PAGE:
1. The connection between Samuel (who anointed King David) and John the Baptist (who baptized King Jesus).

2. The connection between the enthronement Psalms (especially Ps. 2), the Davidic covenant, and the transfiguration of Christ.

3. The necessity of the cross as the preparation for the inauguration of Christ’s Kingdom in the ascension and the consummation upon His second advent.

4. The prophetic element of Daniel 7 in describing geopolitical developments over the next few centuries and the ascension of the Son of Man (Jesus, God the Son) into the presence of the Ancient of Days (God the Father).

5. The typological wilderness temptation failures of Adam and Israel realized in Jesus’ obedient response to His temptation.

6. The authority of Christ in the Great Commission and the extension of His reign “throughout the earth through the mission of His people” (p. 41).

7. The comforting truth of God’s sovereignty in the midst of a hostile mission field.

8. The relationship between the exaltation of Christ and the outpouring of the Holy Spirit on the day of Pentecost.

9. The ascended Christ building His Church through the distribution of spiritual gifts. This section concludes by proposing that the true authority and Kingship of the ascended Jesus, which has been inaugurated (already), is the foundation for mission and gospel proclamation until the consummation of His Kingdom (not yet).

While most informed readers might anticipate a section on “Christ as Prophet”, the authors devote this last chapter to the humanity of Christ. Chester and Woodrow highlight the “scandalous” teachings of the incarnation of God and the exaltation of a man: “The scandal is not just that God has left heaven to be ‘enfleshed’ on earth, but that God will return to heaven in the flesh… Human flesh becomes a permanent fixture in heaven (a scandal to Greeks) and a permanent fixture for the Son of God (a scandal for Jews).” (p. 58) What follows is a brief survey of church history, discussing a number of heretical views on the person of Christ, and maintaining the importance of the full humanity of Jesus and His glorification with regard to redemption.

The authors then proceed to take a strange detour into the spacetime continuum and “relational” proximity. Rather than pontificating upon the finer points of quantum physics, the authors would have done well in heeding their own words: “The presence or absence of God always defies spatial definitions.” (p. 63) I understand what Chester and Woodrow are attempting to do here, but I believe this takes away from the overall point of the book and may confuse some readers. Despite the potential hindrance, there are still some statements in this section that deserve attention. For instance, the authors point out: “Space exists as a Trinitarian act between the divine persons, the Father creating through the Word and breathing life through the Spirit.” (p. 64)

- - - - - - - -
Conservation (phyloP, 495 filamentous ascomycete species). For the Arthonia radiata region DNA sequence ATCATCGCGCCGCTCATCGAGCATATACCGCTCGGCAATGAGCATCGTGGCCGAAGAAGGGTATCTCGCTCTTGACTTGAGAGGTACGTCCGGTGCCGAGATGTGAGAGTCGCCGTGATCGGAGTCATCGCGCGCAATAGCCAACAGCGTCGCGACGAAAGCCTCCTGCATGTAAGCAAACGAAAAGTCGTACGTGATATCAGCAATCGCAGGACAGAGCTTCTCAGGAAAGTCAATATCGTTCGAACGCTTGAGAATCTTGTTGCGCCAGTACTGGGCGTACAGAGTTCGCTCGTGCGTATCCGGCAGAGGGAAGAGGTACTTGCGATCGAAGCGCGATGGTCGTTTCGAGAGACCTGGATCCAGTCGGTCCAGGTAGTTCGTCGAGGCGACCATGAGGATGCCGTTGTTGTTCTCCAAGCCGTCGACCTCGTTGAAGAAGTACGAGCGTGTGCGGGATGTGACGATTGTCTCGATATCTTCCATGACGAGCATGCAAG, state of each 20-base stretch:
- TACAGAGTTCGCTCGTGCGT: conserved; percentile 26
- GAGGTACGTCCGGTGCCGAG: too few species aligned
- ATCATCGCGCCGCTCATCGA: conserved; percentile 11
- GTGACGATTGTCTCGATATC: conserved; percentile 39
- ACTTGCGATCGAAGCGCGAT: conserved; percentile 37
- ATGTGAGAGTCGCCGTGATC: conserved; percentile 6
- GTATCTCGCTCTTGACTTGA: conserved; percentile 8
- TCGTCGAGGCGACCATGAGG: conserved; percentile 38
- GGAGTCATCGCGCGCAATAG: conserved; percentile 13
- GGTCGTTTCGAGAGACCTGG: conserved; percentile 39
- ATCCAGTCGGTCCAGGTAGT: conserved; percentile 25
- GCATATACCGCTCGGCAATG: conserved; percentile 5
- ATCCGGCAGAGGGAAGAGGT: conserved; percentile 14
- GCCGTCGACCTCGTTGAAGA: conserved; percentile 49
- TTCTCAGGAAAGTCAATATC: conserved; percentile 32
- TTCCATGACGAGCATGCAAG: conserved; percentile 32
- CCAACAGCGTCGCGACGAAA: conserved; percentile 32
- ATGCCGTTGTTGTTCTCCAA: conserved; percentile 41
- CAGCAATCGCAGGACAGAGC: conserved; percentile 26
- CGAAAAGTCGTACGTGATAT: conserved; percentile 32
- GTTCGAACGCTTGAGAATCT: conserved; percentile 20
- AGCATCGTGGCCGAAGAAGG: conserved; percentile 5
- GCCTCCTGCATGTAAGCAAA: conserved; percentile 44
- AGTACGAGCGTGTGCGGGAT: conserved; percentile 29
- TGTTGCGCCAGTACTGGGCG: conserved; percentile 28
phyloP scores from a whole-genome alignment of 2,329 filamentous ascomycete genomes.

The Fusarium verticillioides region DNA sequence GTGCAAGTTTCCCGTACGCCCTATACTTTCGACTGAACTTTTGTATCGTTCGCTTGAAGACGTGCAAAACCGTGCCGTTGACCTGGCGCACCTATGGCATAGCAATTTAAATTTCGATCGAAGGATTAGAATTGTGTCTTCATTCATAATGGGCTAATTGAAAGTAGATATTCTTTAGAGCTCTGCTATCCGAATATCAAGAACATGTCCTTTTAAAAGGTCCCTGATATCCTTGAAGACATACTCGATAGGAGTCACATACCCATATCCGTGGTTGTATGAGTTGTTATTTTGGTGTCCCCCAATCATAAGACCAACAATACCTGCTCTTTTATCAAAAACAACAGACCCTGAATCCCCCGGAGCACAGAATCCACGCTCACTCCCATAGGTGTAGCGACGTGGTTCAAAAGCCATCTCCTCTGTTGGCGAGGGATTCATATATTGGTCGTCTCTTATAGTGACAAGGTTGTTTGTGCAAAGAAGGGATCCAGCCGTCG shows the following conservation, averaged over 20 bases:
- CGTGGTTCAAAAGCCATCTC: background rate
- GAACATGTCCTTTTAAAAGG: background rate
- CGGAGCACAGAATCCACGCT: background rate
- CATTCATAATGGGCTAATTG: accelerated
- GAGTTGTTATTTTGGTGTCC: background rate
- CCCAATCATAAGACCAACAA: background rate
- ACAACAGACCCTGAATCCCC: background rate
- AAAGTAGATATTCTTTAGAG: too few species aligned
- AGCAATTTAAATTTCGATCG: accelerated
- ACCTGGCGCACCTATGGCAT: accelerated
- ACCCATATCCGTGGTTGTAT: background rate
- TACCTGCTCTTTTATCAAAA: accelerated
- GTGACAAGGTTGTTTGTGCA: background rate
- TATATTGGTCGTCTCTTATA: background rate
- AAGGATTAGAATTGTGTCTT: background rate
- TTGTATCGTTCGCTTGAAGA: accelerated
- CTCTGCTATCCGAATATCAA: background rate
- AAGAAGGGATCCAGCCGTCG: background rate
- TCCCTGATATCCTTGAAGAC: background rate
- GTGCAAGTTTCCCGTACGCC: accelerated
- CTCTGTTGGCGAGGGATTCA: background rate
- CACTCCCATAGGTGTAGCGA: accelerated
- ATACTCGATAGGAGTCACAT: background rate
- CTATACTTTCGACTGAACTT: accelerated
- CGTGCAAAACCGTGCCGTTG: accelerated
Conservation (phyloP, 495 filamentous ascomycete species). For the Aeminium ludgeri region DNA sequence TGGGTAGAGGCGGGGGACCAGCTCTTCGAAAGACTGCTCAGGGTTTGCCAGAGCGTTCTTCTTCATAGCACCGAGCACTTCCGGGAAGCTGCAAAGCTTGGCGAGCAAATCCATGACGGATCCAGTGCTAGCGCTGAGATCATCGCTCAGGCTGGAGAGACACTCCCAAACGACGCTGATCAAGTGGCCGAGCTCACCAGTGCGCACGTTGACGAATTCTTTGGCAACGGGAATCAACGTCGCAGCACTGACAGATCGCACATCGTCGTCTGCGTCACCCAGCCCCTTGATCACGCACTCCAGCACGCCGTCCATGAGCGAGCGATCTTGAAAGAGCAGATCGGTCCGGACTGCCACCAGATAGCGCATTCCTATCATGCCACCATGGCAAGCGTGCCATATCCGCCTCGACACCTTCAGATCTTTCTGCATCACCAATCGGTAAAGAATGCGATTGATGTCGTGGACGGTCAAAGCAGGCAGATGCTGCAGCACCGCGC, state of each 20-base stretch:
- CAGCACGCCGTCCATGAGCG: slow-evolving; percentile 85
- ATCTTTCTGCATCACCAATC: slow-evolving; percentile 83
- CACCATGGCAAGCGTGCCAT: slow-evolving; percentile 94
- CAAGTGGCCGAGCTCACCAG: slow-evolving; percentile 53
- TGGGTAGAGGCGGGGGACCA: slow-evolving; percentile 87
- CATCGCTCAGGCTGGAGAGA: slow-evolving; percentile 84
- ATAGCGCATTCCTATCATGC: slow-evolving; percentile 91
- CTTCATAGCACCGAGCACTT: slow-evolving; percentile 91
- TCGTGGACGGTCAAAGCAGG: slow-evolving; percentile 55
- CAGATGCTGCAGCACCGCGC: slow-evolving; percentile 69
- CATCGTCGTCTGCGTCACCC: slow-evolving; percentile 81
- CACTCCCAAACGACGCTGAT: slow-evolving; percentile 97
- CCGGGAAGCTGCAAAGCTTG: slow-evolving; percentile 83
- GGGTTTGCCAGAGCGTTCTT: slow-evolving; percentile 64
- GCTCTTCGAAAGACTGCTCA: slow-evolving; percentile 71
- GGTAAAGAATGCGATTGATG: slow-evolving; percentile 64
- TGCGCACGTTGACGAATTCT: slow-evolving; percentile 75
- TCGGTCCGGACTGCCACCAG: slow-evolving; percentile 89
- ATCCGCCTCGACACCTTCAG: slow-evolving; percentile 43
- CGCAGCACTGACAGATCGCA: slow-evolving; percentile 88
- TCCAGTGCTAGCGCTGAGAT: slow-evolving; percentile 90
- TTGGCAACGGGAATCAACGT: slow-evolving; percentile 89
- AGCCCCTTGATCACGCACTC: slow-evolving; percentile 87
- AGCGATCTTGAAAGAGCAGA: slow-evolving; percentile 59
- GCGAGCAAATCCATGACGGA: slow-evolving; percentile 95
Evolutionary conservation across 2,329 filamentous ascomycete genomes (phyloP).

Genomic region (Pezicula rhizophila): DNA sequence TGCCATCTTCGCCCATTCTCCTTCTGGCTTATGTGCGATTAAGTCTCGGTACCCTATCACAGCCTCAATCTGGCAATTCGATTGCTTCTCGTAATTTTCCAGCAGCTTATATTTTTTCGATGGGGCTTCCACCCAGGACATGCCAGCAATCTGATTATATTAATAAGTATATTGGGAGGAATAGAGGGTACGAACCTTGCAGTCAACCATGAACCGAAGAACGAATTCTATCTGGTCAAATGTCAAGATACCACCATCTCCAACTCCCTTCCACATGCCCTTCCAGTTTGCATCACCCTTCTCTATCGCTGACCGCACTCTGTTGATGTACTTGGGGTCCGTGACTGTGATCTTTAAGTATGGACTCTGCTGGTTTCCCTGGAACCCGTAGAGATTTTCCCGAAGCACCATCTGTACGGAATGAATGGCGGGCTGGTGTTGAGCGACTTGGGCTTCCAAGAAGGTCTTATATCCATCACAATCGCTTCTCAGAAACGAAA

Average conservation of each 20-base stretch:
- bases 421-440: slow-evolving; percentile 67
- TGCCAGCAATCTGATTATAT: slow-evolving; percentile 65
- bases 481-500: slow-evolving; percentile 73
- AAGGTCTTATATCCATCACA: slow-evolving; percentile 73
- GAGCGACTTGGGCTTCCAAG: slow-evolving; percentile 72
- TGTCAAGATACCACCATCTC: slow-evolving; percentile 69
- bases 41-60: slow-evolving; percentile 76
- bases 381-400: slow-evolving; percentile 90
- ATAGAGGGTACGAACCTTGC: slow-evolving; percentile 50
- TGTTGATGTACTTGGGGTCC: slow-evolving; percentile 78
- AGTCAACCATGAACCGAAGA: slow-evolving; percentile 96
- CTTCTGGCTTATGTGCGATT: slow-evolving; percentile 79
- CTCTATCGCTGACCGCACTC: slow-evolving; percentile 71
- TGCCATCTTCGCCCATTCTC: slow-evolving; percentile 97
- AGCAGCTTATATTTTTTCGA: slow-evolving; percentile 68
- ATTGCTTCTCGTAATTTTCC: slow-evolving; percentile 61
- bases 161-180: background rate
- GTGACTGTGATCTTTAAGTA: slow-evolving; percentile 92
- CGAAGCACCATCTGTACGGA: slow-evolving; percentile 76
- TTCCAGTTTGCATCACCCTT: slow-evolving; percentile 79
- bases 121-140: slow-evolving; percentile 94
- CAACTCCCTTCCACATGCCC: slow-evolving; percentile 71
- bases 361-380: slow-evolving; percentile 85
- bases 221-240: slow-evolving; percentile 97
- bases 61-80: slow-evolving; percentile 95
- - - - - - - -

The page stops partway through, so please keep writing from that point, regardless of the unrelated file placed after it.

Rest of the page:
Next, we have a series of short explanations of:

1. The necessity and security of the ascension.

2. The doctrine of the Lord’s Supper (i.e. Christ’s presence) during the Reformation (with special attention to the views of Calvin).

3. Mystical Union with Christ in the heavenly realms.

4. Inaugural eschatology and the “already” and “not yet” nature of the inter-advental period.

5. The restoration of humanity from its fallen, sinful state.

The chapter closes with a focus on mission, and one point is especially interesting. Chester and Woodrow posit an “ascensional” ministry approach over-against the “incarnational” approach. This is commendable, since the church is not a replacement of Jesus with its own agenda, but rather an assembly of disciples under His authority called to participate in His redemptive mission.

The conclusion is an excellent piece of biblical theology (largely influenced by G.K. Beale’s work) filled with mountain-garden-temple imagery, condescension/ascension theology, and Ezekiel’s eschatology. The authors show that Jesus is the fulfillment of these types and shadows and draw out the implications of the believers’ union with Christ before closing the book with the consummation in the New Jerusalem–where there is no temple–because “the Lord God the Almighty and the Lamb are its temple” (Rev. 21:22).

Overall, this little book (96 pages) packs a punch. It is concise, but the authors present some weighty truths with clarity and precision. While I didn’t care for the inclusion of theoretical physics and some of the stylistic choices the authors made, I would still recommend it due to the sound biblical-theological teaching. Due to the contemporary obfuscation of the doctrine of Christ’s ascension and exaltation, this is a much-needed and welcome book that will comfort and encourage believers, and inform them of the necessity and sufficiency of our Savior’s authoritative session-ministry.

 

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Effective December 1, 2009, Federal Trade Commission guidelines state that bloggers receiving any kind of compensation should disclose that information clearly on their blog when posting a review of the product… that being said: I RECEIVED A FREE COPY OF THE BOOK.